Sedation precedes opioid-induced respiratory depression, and its systematic assessment is considered a critical nursing responsibility that can prevent this life-threatening opioid adverse effect.[1,11] Nursing assessment of opioid-induced sedation is convenient and inexpensive and takes minimal time to perform. A simple, easy-to-understand scale designed to assess for unwanted advancing sedation (as opposed to a scale for purposeful, goal-directed sedation) is recommended to ensure clear communication between members of the healthcare team and to evaluate trends in the patient's level of sedation.[1,3,11]

The sedation scale used most often during opioid administration for pain management is the Pasero Opioid-induced Sedation Scale (POSS)[1] (Table 2).Two studies have established the validity and reliability (0.903[12] and 0.909[13] by the Cronbach alpha) of the POSS for this purpose. A unique feature of the POSS is that it links interventions to each level of sedation in the scale. For example, the opioid dose should be reduced in patients who are so sedated that they fall asleep mid-sentence.

Table 2. Pasero Opioid-induced Sedation Scale (POSS), With Interventionsa

S = Sleep, easy to arouse
Acceptable; no action necessary; may increase opioid dose if needed
1 = Awake and alert
Acceptable; no action necessary; may increase opioid dose if needed
2 = Slightly drowsy, easily aroused
Acceptable; no action necessary; may increase opioid dose if needed
3 = Frequently drowsy, arousable, drifts off to sleep during conversation
Unacceptable; monitor respiratory status and sedation level closely until sedation level is stable at less than 3 and respiratory status is satisfactory; decrease opioid dose 25% to 50%b or notify primaryc or anesthesia provider for orders; consider administering a nonsedating, opioid-sparing nonopioid, such as acetaminophen or an NSAID, if not contraindicated; ask the patient to take deep breaths every 15-30 minutes.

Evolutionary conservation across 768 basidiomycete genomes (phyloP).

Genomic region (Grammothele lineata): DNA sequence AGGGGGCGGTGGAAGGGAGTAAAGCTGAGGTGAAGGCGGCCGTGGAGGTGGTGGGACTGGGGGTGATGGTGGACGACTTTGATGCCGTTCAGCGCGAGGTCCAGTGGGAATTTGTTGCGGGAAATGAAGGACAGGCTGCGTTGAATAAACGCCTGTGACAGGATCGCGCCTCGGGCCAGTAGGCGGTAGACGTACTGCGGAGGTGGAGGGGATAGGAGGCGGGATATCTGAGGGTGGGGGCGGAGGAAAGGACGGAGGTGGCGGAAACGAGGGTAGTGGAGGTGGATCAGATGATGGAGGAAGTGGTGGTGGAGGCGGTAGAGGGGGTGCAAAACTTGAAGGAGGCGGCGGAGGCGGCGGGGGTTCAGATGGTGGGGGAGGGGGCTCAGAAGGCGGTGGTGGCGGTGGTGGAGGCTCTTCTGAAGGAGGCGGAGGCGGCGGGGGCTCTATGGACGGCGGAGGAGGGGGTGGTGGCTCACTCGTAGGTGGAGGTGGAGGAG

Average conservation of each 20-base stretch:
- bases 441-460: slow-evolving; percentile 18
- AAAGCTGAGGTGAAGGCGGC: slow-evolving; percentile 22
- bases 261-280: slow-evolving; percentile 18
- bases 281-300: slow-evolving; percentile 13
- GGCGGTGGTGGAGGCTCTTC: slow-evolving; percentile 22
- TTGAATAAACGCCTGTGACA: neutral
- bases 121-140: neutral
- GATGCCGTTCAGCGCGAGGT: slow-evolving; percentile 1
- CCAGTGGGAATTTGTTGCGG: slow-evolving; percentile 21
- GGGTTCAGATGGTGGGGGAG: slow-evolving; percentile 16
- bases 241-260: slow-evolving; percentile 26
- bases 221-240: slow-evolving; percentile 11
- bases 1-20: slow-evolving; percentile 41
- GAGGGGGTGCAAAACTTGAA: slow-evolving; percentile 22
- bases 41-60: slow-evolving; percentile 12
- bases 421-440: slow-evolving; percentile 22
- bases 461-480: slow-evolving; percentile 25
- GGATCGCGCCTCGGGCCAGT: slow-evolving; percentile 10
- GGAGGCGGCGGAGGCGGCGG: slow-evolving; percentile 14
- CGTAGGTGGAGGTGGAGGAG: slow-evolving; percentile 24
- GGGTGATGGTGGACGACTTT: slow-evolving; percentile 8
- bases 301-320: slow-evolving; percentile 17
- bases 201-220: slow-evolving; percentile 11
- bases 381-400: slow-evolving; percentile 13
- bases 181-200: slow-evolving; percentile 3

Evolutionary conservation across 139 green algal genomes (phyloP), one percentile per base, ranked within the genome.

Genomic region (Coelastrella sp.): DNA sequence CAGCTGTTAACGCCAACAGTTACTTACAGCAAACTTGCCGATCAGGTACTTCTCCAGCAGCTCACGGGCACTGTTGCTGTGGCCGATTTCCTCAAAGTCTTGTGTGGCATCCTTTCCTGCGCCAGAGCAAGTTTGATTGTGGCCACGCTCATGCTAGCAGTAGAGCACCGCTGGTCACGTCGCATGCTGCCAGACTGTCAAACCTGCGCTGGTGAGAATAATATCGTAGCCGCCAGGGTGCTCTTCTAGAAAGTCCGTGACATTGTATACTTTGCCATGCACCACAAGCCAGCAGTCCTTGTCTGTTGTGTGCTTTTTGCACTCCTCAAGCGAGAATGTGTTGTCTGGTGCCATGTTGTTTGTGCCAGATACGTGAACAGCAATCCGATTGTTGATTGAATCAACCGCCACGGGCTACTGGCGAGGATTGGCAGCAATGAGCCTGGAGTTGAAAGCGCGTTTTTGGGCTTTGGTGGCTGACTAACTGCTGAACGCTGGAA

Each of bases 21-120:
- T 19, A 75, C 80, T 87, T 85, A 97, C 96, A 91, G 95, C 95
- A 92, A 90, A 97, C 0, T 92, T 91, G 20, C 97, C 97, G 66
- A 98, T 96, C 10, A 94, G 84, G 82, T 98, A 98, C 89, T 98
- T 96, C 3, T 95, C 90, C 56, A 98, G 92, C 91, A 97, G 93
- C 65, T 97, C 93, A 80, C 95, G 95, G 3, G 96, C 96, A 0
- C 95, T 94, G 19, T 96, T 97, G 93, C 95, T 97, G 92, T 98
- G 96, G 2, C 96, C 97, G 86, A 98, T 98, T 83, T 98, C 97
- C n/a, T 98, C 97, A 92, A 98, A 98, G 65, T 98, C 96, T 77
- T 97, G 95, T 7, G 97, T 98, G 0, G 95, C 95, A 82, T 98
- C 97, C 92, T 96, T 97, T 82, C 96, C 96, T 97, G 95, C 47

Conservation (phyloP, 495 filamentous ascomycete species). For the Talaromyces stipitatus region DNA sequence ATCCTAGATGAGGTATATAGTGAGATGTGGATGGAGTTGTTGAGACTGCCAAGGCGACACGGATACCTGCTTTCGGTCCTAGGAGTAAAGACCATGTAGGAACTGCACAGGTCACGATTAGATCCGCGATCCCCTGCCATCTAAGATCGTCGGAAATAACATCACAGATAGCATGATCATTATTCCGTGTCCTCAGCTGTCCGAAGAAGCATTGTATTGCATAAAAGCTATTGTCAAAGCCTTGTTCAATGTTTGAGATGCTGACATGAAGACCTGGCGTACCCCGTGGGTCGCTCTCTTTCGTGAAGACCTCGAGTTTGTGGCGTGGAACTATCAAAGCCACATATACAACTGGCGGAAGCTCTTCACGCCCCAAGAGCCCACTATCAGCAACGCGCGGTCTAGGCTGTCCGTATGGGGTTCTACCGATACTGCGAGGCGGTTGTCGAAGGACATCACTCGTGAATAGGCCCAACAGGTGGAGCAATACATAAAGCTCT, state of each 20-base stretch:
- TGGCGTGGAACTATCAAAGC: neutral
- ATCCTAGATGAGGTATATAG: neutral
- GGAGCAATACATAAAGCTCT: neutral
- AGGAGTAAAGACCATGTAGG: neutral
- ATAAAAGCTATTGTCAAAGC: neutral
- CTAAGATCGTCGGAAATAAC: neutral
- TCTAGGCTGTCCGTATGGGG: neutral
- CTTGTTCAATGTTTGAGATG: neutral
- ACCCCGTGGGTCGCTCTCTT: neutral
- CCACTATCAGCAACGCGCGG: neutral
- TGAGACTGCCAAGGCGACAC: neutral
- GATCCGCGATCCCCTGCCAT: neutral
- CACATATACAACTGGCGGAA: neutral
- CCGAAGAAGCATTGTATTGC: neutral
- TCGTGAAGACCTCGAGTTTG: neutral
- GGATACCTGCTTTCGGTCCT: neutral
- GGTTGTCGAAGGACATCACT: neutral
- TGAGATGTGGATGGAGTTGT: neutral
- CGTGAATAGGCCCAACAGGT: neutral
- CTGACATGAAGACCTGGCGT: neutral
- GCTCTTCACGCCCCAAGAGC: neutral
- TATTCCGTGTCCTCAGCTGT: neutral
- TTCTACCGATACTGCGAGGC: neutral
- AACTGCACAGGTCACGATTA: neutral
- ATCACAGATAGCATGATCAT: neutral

4 = Somnolent, minimal or no response to verbal and physical stimulation
Unacceptable; stop opioid; consider administering naloxone,e; stay with patient, stimulate, and support respiration as indicated by patient status; call rapid response team (Code Blue) if indicated; notify primary>c or anesthesia provider; monitor respiratory status and sedation level closely until sedation level is stable at less than 3 and respiratory status is satisfactory.

NSAID = nonsteroidal anti-inflammatory drug
aAppropriate action is given in italics at each level of sedation.
bOpioid analgesic orders or a hospital protocol should include the expectation that a nurse will decrease the opioid dose if a patient is excessively sedated.
cFor example, the physician, nurse practitioner, advanced practice nurse, or physician assistant responsible for the pain management prescription.
dFor adults experiencing respiratory depression, mix 0.4 mg of naloxone and 10 mL of normal saline in syringe and administer this dilute solution very slowly (0.5 mL over 2 minutes) while observing the patient's response (titrate to effect). If sedation and respiratory depression occur during administration of transdermal fentanyl, remove the patch; if naloxone is necessary, treatment will be needed for a prolonged period, and the typical approach involves a naloxone infusion (see text). Patient must be monitored closely for at least 24 hours after discontinuation of the transdermal fentanyl.
eHospital protocols should include the expectation that a nurse will administer naloxone to any patient suspected of having life-threatening opioid-induced sedation and respiratory depression.
From Pasero C, McCaffery M, eds. Pain Assessment and Pharmacologic Management. St. Louis: Mosby Elsevier; 2011:510 © 1994, Chris Pasero. Used with permission.

An adequate assessment of respiratory status requires the nursing staff to observe the rise and fall of the patient's chest [14] and includes counting respiratory rate, ensuring adequate depth and regularity of breathing, and listening to the patient breathe.[11] The respiratory assessment should be done before arousing the sleeping patient.